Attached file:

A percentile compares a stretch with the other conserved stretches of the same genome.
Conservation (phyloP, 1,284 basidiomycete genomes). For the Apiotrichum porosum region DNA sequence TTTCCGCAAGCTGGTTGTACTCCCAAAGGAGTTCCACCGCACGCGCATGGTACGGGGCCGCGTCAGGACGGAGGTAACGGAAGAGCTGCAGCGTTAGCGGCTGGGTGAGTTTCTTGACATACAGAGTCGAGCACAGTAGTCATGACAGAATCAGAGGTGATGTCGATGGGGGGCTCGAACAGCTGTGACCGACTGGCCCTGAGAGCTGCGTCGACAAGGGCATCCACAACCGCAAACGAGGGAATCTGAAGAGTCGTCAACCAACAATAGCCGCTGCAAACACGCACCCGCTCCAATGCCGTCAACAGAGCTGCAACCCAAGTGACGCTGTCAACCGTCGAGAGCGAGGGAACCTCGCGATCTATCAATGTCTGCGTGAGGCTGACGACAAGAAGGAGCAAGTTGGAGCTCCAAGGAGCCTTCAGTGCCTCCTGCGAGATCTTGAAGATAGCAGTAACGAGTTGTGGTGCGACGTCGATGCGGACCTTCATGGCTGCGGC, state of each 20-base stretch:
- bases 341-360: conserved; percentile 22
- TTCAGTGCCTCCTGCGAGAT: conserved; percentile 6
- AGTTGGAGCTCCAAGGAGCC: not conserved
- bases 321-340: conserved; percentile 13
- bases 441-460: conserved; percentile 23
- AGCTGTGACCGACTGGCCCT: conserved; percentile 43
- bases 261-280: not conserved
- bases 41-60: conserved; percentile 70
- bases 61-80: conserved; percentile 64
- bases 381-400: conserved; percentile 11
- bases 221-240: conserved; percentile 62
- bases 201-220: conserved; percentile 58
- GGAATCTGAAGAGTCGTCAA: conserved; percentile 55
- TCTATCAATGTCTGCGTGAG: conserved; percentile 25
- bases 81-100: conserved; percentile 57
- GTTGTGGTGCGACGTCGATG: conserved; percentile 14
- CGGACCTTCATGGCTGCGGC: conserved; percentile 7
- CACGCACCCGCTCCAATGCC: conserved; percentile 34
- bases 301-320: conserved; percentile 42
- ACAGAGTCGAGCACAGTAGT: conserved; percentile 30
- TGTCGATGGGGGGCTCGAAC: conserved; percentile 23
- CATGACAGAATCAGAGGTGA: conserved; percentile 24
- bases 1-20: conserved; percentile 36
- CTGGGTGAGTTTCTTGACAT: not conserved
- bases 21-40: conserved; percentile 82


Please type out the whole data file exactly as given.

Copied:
A percentile compares a stretch with the other conserved stretches of the same genome.
Conservation (phyloP, 1,284 basidiomycete genomes). For the Apiotrichum porosum region DNA sequence TTTCCGCAAGCTGGTTGTACTCCCAAAGGAGTTCCACCGCACGCGCATGGTACGGGGCCGCGTCAGGACGGAGGTAACGGAAGAGCTGCAGCGTTAGCGGCTGGGTGAGTTTCTTGACATACAGAGTCGAGCACAGTAGTCATGACAGAATCAGAGGTGATGTCGATGGGGGGCTCGAACAGCTGTGACCGACTGGCCCTGAGAGCTGCGTCGACAAGGGCATCCACAACCGCAAACGAGGGAATCTGAAGAGTCGTCAACCAACAATAGCCGCTGCAAACACGCACCCGCTCCAATGCCGTCAACAGAGCTGCAACCCAAGTGACGCTGTCAACCGTCGAGAGCGAGGGAACCTCGCGATCTATCAATGTCTGCGTGAGGCTGACGACAAGAAGGAGCAAGTTGGAGCTCCAAGGAGCCTTCAGTGCCTCCTGCGAGATCTTGAAGATAGCAGTAACGAGTTGTGGTGCGACGTCGATGCGGACCTTCATGGCTGCGGC, state of each 20-base stretch:
- bases 341-360: conserved; percentile 22
- TTCAGTGCCTCCTGCGAGAT: conserved; percentile 6
- AGTTGGAGCTCCAAGGAGCC: not conserved
- bases 321-340: conserved; percentile 13
- bases 441-460: conserved; percentile 23
- AGCTGTGACCGACTGGCCCT: conserved; percentile 43
- bases 261-280: not conserved
- bases 41-60: conserved; percentile 70
- bases 61-80: conserved; percentile 64
- bases 381-400: conserved; percentile 11
- bases 221-240: conserved; percentile 62
- bases 201-220: conserved; percentile 58
- GGAATCTGAAGAGTCGTCAA: conserved; percentile 55
- TCTATCAATGTCTGCGTGAG: conserved; percentile 25
- bases 81-100: conserved; percentile 57
- GTTGTGGTGCGACGTCGATG: conserved; percentile 14
- CGGACCTTCATGGCTGCGGC: conserved; percentile 7
- CACGCACCCGCTCCAATGCC: conserved; percentile 34
- bases 301-320: conserved; percentile 42
- ACAGAGTCGAGCACAGTAGT: conserved; percentile 30
- TGTCGATGGGGGGCTCGAAC: conserved; percentile 23
- CATGACAGAATCAGAGGTGA: conserved; percentile 24
- bases 1-20: conserved; percentile 36
- CTGGGTGAGTTTCTTGACAT: not conserved
- bases 21-40: conserved; percentile 82